Drive-thru Christmas light festivals will be going dark in Ontario weeks earlier than organizers planned because of Doug Ford’s stricter COVID-19 measures that go into effect on Saturday.
And some organizers said any hope they might change the Ford government’s mind over the holidays was quickly dimming.
Andrew Gidaro, who co-produces Holiday Nights of Lights in Vaughan, Ont., said Thursday that what started as a “meaningful dialogue” with leaders seeking a possible solution became less reassuring as Christmas drew nearer.
He now worries about the “chaos” that will play out after the holidays as people pull into his glimmering lights showcase only to find out they missed an e-mail notifying them their tickets were cancelled.
Several other light festival operators described the confusion that played out leading up to Christmas as the drive-thru spectacles they created suddenly became outlawed.
Monica Gomez, who operated the Polar Drive near Toronto’s Pearson International Airport, had planned to run the event until January, before the Dec. 26 lockdown was announced.
“We went and took the risk,” she said.
“And in the prime weeks, we are being locked out, eating the financial losses.”
Her region had already been operating under stricter grey-zone lockdown measures that started on Nov. 23, but drive-thrus were still allowed up until the announcement earlier this week.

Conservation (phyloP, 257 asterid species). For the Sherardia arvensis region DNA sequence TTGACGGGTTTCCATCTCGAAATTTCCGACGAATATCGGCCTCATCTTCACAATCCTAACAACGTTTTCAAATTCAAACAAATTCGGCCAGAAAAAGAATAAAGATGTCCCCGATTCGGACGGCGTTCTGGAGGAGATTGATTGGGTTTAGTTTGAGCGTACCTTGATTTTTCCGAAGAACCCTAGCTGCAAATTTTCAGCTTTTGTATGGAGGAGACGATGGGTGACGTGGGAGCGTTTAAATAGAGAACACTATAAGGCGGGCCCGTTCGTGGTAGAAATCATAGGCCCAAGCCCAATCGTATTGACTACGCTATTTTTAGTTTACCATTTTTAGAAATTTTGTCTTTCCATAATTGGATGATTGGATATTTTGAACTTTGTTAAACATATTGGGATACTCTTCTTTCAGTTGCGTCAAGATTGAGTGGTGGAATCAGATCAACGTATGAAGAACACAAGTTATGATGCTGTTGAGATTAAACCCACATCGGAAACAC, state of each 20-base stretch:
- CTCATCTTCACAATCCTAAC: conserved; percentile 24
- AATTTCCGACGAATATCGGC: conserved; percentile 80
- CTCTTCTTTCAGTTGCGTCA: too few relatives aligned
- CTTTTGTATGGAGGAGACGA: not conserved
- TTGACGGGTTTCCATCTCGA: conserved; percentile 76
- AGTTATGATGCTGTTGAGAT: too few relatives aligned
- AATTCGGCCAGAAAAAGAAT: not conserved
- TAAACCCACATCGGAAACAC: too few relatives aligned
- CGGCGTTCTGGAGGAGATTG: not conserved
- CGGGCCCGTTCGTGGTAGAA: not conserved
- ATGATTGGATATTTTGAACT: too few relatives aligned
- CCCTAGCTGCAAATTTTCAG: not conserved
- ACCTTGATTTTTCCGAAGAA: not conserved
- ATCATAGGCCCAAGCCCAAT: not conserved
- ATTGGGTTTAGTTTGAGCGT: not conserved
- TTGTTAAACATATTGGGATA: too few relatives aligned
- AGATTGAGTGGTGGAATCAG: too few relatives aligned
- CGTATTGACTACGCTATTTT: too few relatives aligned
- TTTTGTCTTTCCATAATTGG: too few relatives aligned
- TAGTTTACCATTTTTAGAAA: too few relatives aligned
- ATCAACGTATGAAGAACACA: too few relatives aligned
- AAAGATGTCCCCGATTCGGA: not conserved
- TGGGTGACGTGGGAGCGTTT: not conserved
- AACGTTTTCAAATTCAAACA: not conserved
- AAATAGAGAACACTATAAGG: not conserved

“It wasn’t all about the revenue,” she added.
“This was about doing something for families. In our mind, we’re like, why would you take that one thing away from people right now?”
Ontario is grappling with rising COVID-19 infection rates, including a new record high of 2,447 cases reported Thursday.
Residents are being told to stay home as much as possible and only go out for essential services, even before the month-long province-wide lockdown begins.
The latest changes impact an array of other businesses that relied on in-car experiences.
Drive-in movie theatres were told several days before the opening of Wonder Woman 1984 on Dec. 25 they would no longer be allowed to operate, while the drive-in Immersive Van Gogh exhibit in Toronto has been forced to close as well.
Some drive-in Christmas light events already threw in the towel, including Canadian Tire’s Christmas Trail, which closed up on Dec. 23 and cancelled all future reservations.
Daryl Driegen, director of operations at Glow Gardens in Fort Erie, Ont., says the timing couldn’t be worse.
The week leading up to Christmas and the week after the holidays are key periods of activity for his three-kilometre stretch of lights inside Safari Niagara. He was planning to stay open into mid-January.
“This order is forcing us to fire all of our staff on Christmas Eve,” he said.
Glow’s locations faced a similar hurdle in British Columbia where drive-thru Christmas light events ran against regulations until a case was made to allow them to open earlier this month, Mr. Driegen said.
Ticketed events, he argued, at least require families to stay in their cars. If they’re out spotting decorated houses in their neighbourhoods, he believes more people are likely to cross paths with other sightseers.
But without a solution to keep Ontario’s holiday drive-thrus open, Mr. Driegen only sees disappointment from thousands of customers he said purchased tickets for the coming weeks.
Mr. Driegen said his customer service department got overwhelmed with requests from visitors looking to move their tickets to before the lockdown.
“But I can’t handle more capacity, so the people just couldn’t go,” he said.
“Families (may have) planned this as their one Christmas activity but now that’s snatched away from them.”